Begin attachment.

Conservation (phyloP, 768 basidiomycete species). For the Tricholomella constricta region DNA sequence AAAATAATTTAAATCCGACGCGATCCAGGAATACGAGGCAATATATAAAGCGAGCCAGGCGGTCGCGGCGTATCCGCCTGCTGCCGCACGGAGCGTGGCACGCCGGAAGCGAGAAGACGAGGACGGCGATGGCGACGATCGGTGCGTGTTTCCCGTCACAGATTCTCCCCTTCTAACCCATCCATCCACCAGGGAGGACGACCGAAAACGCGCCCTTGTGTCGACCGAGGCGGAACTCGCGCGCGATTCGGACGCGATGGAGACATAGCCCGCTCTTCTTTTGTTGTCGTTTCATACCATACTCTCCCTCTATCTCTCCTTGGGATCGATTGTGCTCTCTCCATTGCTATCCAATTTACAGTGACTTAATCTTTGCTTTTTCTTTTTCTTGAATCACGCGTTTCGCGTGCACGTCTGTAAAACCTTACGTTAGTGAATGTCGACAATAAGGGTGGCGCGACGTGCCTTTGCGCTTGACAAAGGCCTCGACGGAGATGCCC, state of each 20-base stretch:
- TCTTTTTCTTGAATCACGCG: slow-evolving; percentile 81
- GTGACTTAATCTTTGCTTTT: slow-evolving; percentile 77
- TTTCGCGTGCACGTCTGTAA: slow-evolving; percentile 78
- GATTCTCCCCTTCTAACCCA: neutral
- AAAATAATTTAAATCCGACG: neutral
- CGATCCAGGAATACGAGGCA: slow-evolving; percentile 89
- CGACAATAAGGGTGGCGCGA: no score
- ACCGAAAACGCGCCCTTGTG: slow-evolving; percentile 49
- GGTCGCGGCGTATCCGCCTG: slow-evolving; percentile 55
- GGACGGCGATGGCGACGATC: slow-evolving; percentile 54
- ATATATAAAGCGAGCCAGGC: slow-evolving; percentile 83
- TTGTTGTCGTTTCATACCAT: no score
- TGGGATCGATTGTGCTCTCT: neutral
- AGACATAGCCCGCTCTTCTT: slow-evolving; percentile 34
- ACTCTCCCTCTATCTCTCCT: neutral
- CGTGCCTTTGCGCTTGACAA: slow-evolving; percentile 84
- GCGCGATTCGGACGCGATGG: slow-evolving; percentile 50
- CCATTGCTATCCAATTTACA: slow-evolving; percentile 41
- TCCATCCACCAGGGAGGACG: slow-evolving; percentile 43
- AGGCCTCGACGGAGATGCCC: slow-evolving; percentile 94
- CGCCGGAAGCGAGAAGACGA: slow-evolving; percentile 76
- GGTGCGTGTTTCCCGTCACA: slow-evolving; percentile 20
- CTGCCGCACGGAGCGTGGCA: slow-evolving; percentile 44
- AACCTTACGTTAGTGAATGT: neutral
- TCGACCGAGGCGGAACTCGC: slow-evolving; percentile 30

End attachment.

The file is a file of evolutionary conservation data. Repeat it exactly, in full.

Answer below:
Conservation (phyloP, 768 basidiomycete species). For the Tricholomella constricta region DNA sequence AAAATAATTTAAATCCGACGCGATCCAGGAATACGAGGCAATATATAAAGCGAGCCAGGCGGTCGCGGCGTATCCGCCTGCTGCCGCACGGAGCGTGGCACGCCGGAAGCGAGAAGACGAGGACGGCGATGGCGACGATCGGTGCGTGTTTCCCGTCACAGATTCTCCCCTTCTAACCCATCCATCCACCAGGGAGGACGACCGAAAACGCGCCCTTGTGTCGACCGAGGCGGAACTCGCGCGCGATTCGGACGCGATGGAGACATAGCCCGCTCTTCTTTTGTTGTCGTTTCATACCATACTCTCCCTCTATCTCTCCTTGGGATCGATTGTGCTCTCTCCATTGCTATCCAATTTACAGTGACTTAATCTTTGCTTTTTCTTTTTCTTGAATCACGCGTTTCGCGTGCACGTCTGTAAAACCTTACGTTAGTGAATGTCGACAATAAGGGTGGCGCGACGTGCCTTTGCGCTTGACAAAGGCCTCGACGGAGATGCCC, state of each 20-base stretch:
- TCTTTTTCTTGAATCACGCG: slow-evolving; percentile 81
- GTGACTTAATCTTTGCTTTT: slow-evolving; percentile 77
- TTTCGCGTGCACGTCTGTAA: slow-evolving; percentile 78
- GATTCTCCCCTTCTAACCCA: neutral
- AAAATAATTTAAATCCGACG: neutral
- CGATCCAGGAATACGAGGCA: slow-evolving; percentile 89
- CGACAATAAGGGTGGCGCGA: no score
- ACCGAAAACGCGCCCTTGTG: slow-evolving; percentile 49
- GGTCGCGGCGTATCCGCCTG: slow-evolving; percentile 55
- GGACGGCGATGGCGACGATC: slow-evolving; percentile 54
- ATATATAAAGCGAGCCAGGC: slow-evolving; percentile 83
- TTGTTGTCGTTTCATACCAT: no score
- TGGGATCGATTGTGCTCTCT: neutral
- AGACATAGCCCGCTCTTCTT: slow-evolving; percentile 34
- ACTCTCCCTCTATCTCTCCT: neutral
- CGTGCCTTTGCGCTTGACAA: slow-evolving; percentile 84
- GCGCGATTCGGACGCGATGG: slow-evolving; percentile 50
- CCATTGCTATCCAATTTACA: slow-evolving; percentile 41
- TCCATCCACCAGGGAGGACG: slow-evolving; percentile 43
- AGGCCTCGACGGAGATGCCC: slow-evolving; percentile 94
- CGCCGGAAGCGAGAAGACGA: slow-evolving; percentile 76
- GGTGCGTGTTTCCCGTCACA: slow-evolving; percentile 20
- CTGCCGCACGGAGCGTGGCA: slow-evolving; percentile 44
- AACCTTACGTTAGTGAATGT: neutral
- TCGACCGAGGCGGAACTCGC: slow-evolving; percentile 30